‘The Rebel Riot’ is not just a local punk band with politically charged songs, dealing with human right violations. Expressing themselves through music is not enough. This band mobilizes a whole punk community to cook fresh food and distribute it to homeless people every week in Yangon (Myanmar), a movement called ‘Food Not Bombs’. They contribute to a resilient city as much as any institution or system.
According to Resilient cities, ‘urban resilience is the capacity of individuals, communities, institutions, businesses, and systems within a city to survive, adapt, and grow no matter what kinds of chronic stresses and acute shocks they experience’.
Since the November 2010 general elections in Myanmar, the country has increasingly opened up to foreign investments squeezing out people from their neighbourhoods by rising housing costs in the city and increasing the number of homeless people on the streets of Yangon.
Therefore, every Friday afternoon around 5 pm the members of The Rebel Riot band and volunteers of the Food Not Bombs movement meet at an apartment in downtown Yangon to cook fresh vegetarian food together. Once finished, they distribute it among the people living on the streets from 8 pm. Afterwards they meet up with street kids to play with them, make some music and have fun.
‘Everything goes smoothly and with the help we have we are quite fast. We manage to cook 150 portions of tofu and veg fried rice just with one stove. With an additional one, the number of people we can feed increases quite phenomenally, explains Kyaw Kyaw, one of the members of the band.
‘Of course people can’t live without food. But for us this initiative goes beyond feeding people. It is more about contributing to a more human and inclusive city, sharing kindness and empathy. When we meet homeless people on the streets, they lack the energy to keep going. These people are hungry for love. We live in a zombie society’, says Kyaw Kyaw.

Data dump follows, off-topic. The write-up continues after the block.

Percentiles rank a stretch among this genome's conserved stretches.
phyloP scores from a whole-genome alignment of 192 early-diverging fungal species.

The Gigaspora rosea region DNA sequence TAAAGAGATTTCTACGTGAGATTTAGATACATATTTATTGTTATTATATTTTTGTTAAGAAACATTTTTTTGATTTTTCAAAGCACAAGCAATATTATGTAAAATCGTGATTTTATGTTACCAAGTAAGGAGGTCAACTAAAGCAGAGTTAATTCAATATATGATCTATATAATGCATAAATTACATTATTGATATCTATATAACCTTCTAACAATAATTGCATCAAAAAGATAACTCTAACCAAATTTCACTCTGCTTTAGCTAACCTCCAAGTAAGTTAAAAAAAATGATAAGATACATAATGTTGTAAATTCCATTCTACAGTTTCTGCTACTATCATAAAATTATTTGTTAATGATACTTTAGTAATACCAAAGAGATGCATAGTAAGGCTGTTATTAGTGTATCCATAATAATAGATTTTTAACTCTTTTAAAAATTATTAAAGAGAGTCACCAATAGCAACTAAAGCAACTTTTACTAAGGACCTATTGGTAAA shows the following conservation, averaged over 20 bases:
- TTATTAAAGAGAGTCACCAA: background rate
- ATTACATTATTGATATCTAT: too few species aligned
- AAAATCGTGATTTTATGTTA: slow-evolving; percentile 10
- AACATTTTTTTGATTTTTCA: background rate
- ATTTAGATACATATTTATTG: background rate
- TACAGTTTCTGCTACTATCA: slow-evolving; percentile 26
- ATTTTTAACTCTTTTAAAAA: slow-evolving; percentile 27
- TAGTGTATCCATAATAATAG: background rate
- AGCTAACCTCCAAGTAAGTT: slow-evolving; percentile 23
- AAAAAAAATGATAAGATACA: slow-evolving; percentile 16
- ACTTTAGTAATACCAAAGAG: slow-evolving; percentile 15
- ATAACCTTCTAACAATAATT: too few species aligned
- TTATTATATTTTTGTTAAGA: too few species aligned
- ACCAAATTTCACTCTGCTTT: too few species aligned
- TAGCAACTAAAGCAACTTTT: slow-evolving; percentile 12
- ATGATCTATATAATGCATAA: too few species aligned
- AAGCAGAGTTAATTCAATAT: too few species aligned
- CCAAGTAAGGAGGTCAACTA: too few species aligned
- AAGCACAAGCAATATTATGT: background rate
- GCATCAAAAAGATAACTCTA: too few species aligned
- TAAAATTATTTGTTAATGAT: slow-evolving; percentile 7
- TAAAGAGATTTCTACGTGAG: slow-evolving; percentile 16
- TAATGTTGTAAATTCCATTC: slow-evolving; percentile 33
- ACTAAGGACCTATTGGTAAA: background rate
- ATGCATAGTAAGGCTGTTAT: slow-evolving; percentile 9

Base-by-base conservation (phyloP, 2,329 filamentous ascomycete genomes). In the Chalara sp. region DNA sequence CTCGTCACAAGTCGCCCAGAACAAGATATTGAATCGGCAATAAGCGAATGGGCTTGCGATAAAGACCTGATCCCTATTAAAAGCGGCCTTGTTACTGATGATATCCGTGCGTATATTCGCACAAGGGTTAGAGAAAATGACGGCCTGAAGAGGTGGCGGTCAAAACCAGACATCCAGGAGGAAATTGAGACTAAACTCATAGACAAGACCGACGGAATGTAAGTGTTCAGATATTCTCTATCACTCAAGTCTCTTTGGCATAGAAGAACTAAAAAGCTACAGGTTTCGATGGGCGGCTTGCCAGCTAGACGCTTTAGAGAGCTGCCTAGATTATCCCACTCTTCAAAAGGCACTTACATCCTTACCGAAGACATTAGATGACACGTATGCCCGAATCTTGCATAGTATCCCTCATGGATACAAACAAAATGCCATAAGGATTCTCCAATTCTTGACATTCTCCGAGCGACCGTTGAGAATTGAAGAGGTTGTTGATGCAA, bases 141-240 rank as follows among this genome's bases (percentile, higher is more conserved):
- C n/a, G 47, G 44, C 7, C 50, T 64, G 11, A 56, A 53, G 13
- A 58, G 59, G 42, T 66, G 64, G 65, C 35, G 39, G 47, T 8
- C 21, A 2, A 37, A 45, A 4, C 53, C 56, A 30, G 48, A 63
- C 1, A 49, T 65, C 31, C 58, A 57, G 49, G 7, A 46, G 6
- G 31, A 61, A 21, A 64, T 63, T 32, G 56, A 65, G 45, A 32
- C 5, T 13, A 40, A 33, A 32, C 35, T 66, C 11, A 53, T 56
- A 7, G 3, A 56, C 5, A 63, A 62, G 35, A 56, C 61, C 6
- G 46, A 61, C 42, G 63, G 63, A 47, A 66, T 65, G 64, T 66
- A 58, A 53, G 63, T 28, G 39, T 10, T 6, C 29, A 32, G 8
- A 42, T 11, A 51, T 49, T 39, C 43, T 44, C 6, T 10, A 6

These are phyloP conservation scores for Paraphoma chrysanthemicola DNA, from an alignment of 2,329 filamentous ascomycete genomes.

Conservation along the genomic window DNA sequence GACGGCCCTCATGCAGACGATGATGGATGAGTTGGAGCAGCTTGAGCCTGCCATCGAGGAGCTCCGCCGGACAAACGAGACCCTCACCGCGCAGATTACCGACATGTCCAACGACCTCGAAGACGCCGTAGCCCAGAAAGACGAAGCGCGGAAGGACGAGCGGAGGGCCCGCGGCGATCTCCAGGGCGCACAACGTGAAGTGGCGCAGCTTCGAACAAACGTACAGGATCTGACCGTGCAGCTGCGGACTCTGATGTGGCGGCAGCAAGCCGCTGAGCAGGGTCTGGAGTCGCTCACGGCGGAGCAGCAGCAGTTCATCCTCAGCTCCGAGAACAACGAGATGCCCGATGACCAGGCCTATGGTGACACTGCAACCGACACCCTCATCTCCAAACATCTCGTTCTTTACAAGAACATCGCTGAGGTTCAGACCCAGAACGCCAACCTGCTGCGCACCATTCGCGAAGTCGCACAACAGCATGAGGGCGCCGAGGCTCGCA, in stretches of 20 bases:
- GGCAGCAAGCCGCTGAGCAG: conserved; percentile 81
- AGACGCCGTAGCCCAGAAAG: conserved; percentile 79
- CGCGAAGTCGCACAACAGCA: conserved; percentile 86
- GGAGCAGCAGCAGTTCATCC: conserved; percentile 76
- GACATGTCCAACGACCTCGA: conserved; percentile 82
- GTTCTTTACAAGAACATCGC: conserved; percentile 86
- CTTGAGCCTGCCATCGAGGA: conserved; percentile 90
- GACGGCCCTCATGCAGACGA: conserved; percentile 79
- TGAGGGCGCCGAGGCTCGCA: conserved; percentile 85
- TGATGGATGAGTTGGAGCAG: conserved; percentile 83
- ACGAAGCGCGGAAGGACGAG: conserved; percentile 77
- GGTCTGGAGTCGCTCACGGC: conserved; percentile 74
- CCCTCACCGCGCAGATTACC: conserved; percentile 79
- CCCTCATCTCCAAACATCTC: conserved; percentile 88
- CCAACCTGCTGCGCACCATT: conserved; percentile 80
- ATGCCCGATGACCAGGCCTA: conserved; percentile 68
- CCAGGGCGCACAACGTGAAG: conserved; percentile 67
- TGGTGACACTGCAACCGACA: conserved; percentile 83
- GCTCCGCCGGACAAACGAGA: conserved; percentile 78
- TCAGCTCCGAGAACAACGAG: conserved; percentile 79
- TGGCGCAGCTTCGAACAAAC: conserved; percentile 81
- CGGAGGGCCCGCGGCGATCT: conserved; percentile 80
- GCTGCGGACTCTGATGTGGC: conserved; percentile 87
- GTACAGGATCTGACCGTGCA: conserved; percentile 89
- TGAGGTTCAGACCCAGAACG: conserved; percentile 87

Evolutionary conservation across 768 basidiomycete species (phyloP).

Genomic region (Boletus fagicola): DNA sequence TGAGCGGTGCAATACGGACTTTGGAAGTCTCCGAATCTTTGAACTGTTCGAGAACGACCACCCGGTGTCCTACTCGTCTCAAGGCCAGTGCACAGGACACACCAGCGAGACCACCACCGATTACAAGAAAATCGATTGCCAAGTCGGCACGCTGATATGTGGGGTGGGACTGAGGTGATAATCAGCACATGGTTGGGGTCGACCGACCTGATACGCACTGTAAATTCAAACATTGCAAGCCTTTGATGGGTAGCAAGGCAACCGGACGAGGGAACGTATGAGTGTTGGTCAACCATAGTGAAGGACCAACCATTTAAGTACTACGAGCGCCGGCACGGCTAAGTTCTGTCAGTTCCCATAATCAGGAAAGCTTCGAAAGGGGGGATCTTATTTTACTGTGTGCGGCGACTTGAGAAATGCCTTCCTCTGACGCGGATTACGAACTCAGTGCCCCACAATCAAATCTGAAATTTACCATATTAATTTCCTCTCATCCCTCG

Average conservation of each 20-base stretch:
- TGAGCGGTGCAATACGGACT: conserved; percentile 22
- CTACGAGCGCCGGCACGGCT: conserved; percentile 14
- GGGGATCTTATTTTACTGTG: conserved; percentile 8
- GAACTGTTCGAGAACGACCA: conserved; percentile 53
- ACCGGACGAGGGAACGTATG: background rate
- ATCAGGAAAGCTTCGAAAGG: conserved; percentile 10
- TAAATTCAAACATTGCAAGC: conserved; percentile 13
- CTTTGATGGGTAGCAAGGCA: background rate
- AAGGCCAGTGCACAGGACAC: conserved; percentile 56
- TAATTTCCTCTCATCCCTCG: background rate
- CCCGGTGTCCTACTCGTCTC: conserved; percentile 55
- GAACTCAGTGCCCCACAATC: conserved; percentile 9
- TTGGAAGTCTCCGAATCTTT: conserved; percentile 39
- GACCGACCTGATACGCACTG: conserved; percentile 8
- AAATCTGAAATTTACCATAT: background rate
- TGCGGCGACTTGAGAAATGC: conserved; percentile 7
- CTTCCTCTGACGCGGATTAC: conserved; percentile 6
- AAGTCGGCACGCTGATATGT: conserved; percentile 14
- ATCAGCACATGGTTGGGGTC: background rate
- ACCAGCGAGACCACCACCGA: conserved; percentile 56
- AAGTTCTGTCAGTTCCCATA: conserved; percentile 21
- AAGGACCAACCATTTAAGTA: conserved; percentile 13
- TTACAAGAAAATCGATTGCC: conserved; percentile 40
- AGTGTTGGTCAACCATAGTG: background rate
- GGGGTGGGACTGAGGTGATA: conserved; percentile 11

Resilience is about surviving and thriving, regardless of the challenge. And as Bruce Watson puts it in his article, ‘the resilience movement is a global attempt to address what is the purpose of society, and what is a society’s responsibility to its citizens’. Citizen engagement plays an important part in a resilient city but it has always been difficult to engage people.
However, the creative power and coolness of this punk band has been able to foster civic engagement. They bring together people of different cultural backgrounds and with unique skill sets, beliefs and experiences. The number of their facebook followers is over 28.500.
Punk embraces a DIY ethic. So does The Riot Rebel band. They organize punk concerts and any other activities to fund the movement. Their reach even goes beyond Myanmar. This summer they toured European cities, sang and cooked for the punk community.
The ‘Food Not Bombs’ community in Yangon constitutes a collective local force that improves the urban lives of many people living on the streets and has a positive impact in the city. As The Knight Foundation states, ‘Building stronger democracies starts with local communities’.
There is an altruistic urge and willingness among millenials to selflessly contribute to their cities and to help others outside of the straitjacket of convention. In fact, Food Not Bombs is not a charity. ‘It is about sharing food, but also about the warm embrace and love, growing the will to learn and be more sensitive to life and problems, to be faced together’, says Kyaw Kyaw.
They have also founded another initiative called ‘Books Not Bombs’. They are building a library for kids from book donations. Education gives kids the power to develop and become proponents of change and advocate citizens one day.
Resilient cities should inspire its people and encourage them to do the unthinkable. Planning everything from Zero to Hero, as Kyaw Kyaw says. Joining people for a common purpose, either punks or whatever background. Social cohesion is what makes a city great.
Cities are filled with an incredible group of people whose collective power could easily change the world. Or as Kyaw Kyaw puts it, “we can’t change the world, even we can’t change the country. But, we can change two things: ourselves and what’s around us”.